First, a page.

Gamida Cell has upped its financing by $40 million in its latest funding round as it preps for final work on a late-stage stem cell blood cancer therapy.
The Jerusalem-based Gamida Cell has bolstered its financing to prop up the ongoing phase 3 trial of its FDA Breakthrough product NiCord, which is designed to enable bone marrow transplantation.
Its lead candidate is derived from umbilical cord blood, which is processed to create a cell graft suitable for patients who lack a bone marrow donor, and the biotech is now looking to and beyond a potential approval.
The round was led by new investor Shavit Capital, with others including new investors VMS Investment Group and Israel Biotech Fund, as well as existing investor and major shareholder, Novartis.
Novartis has in fact been a long-term partner in the biotech, paying out $35 million in 2014 for a 15% stake in Gamida Cell, which it then upped again a year later.
Novartis was in talks to buy Gamida Cell in a deal worth $600 million on two separate occasions, with the most recent negotiations, back in 2015, leading to Novartis picking up an option to buy Gamida Cell for $165 million upfront and $435 million in milestones by 2016. The Swiss Big Pharma in the end turned down the option, but clearly retains a financial, and therapeutic, interest in Gamida Cell.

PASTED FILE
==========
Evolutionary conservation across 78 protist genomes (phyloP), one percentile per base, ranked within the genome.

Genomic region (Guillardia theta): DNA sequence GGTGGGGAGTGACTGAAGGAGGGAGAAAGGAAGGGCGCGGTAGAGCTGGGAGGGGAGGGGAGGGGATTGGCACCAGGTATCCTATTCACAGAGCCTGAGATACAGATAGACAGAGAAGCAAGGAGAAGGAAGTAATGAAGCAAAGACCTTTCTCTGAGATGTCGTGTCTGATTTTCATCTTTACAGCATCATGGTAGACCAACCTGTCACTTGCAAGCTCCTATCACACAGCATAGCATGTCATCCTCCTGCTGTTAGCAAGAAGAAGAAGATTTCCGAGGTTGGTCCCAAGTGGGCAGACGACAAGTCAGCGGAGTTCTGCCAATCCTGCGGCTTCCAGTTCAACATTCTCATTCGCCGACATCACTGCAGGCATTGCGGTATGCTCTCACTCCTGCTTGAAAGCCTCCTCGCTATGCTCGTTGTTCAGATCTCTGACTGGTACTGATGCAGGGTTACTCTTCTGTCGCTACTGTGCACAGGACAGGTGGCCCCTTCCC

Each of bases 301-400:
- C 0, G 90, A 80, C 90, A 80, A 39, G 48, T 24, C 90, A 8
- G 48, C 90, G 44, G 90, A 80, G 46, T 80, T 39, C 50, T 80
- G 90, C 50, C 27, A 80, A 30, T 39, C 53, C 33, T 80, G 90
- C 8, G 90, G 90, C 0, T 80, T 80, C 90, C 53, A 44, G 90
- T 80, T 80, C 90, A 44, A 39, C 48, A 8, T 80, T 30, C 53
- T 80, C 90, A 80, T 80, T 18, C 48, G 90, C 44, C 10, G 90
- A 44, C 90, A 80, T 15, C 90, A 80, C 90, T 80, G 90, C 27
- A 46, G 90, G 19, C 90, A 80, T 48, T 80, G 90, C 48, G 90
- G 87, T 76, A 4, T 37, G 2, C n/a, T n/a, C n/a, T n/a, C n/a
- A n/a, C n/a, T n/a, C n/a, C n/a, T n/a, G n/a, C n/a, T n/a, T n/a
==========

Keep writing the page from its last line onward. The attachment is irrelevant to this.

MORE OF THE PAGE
The biotech said of its latest cash boost that it plans to complete NiCord’s late-stage test and “prepare for product commercialization by expanding its in-house manufacturing capacity, and the Company's presence in the U.S., as well as continuing to develop additional pipeline products such as CordIn for rare genetic diseases and NK cells as a treatment for cancer.”
Gamida Cell's chair, Julian Adams, Ph.D., said, “The financing announced today provides important support for Gamida Cell's innovative product pipeline, which has the potential to change the clinical application of cell based therapies. We are excited to take Gamida Cell to the next step towards becoming a commercial global company based on innovative oncology therapy.”